“Is it done?” A question with possibly dangerous answers, at least where cooking is concerned. An incorrect “Yes” could mean people are given undercooked meat, whereas “No” might leave people hungry and unhappy.
With software development an incorrect “Yes” could mean customers get low quality, buggy software, whereas “No” might leave managers hungry for staff reassignments or dismissals. Consider the following exchange:
“But surely the answer should be simple! After all, we’ve all been watching the Burndown charts and according to those, we’ve finished.”
“Not so fast. Did we point out that the Burndown chart only reflects the work of the actual development team? After that we give it to other teams so that they can internationalize the product, write release notes, produce an installer and carry out a number of other vital, but non-developmental tasks.”
It’s also possible that the development team might cheat a little along the way, with the best possible intentions of course. There may be excessive pressure to sustain the team’s velocity in order to maintain planned release dates. So, to finish an iteration on time, the team leaves a few loose ends, knowing that they can be taken care of later. This results in a misrepresentation of how long it will take to make a release, not only because of the outstanding loose ends but also because the measured velocity is wrong. There is even the risk that management may force a release anyway, based on the data showing ‘done’. Further, with multiple teams, if we use the definition of ‘done’ from each individual team, we may be forgetting integration work.
It is better to be honest about a slipping velocity and then try to improve the situation, than to instill a false sense of confidence only to finally miss a ship date. Managers and customers don’t like it when every milestone is hit, except the last one, when the date suddenly and unexpectedly slips 3 months. It smacks of deception, and quite rightly so.
Creating transparency is the key. We promote Agile processes as being able to deliver high quality products on time. If customers or managers are told ‘done’ and then it turns out the software is not ready for release, our credibility and the benefits of Agile predictability are lost. Everyone must have a true and honest view of the development status. So, how can we make ‘done’ more meaningful?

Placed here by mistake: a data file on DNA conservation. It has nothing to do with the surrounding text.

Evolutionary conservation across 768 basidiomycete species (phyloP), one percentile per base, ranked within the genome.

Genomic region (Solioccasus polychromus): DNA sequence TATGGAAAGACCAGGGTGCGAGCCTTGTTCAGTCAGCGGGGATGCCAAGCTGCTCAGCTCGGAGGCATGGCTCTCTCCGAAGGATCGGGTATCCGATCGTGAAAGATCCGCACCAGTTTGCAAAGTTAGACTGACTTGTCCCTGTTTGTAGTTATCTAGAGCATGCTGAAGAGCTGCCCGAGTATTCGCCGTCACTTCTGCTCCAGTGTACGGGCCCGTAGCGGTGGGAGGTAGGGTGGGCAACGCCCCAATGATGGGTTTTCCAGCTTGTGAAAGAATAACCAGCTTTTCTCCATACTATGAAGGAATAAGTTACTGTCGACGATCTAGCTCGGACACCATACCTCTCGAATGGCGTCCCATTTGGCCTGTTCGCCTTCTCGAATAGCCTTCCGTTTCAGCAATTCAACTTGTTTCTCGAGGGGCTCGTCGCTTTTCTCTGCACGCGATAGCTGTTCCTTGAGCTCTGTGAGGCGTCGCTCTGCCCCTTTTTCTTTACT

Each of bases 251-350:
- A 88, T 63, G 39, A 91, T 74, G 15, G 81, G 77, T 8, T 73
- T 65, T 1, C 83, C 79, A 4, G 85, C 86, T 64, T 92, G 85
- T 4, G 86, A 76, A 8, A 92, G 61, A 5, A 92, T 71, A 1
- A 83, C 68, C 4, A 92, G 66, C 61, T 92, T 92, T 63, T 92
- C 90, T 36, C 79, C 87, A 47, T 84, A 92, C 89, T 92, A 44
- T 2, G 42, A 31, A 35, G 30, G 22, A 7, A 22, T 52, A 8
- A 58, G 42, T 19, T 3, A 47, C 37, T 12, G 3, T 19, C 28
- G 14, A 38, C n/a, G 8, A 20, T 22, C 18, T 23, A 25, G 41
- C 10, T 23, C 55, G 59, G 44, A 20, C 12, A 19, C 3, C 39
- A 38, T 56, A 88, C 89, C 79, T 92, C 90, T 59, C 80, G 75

One problem is that we are using a normal English word: ‘done’. Consequently everyone thinks they know what it means - no discussion required. We don’t sit and debate the word, ‘software’ so why should we debate ‘done’? But not doing so leads to difficulties, as we have seen. Fortunately, the problem is easily overcome; we’ll call it ‘DoD’ instead, standing for Definition of Done. Now it’s much more apparent that we need to discuss and agree DoD before we start.
The definition must be agreed across the development team and then communicated to management, stakeholders and customers so that expectations are the same across the board. I’m not going to advocate any particular criteria here, getting agreement and transparency are more important than the actual definitions used. But, don’t forget to include criteria to ensure those loose ends are tied up.
Here are a few tips for creating a DoD:
Don’t spend too long on the definition; as we said: it is the agreement and transparency that are important, not the detail. The definition may not be perfect, but provided everybody still knows what the definition is, it won’t be a huge problem.
Don’t put too many targets into the DoD otherwise it can cripple the agility of the process with too many unnecessary required ‘completion’ activities.
Itemize the DoD so that each part can be more easily inspected and given a ‘pass’ or not.
Remember that ‘done’ may change from increment to increment if the increments have different goals.
Consider more than one ‘done’. For example, a story might have a DoD, as might an iteration or sprint, and the release might also have a DoD. This will reduce the possible ambiguity from just having a single generic DoD.
We have discusses DoD in an Agile context, but the question, “Are you done?” can apply to almost anything, so it’s not a bad idea to have a DoD on waterfall projects, reviews, studies, shopping trips, and almost every other situation in life including, of course, cooking meat.
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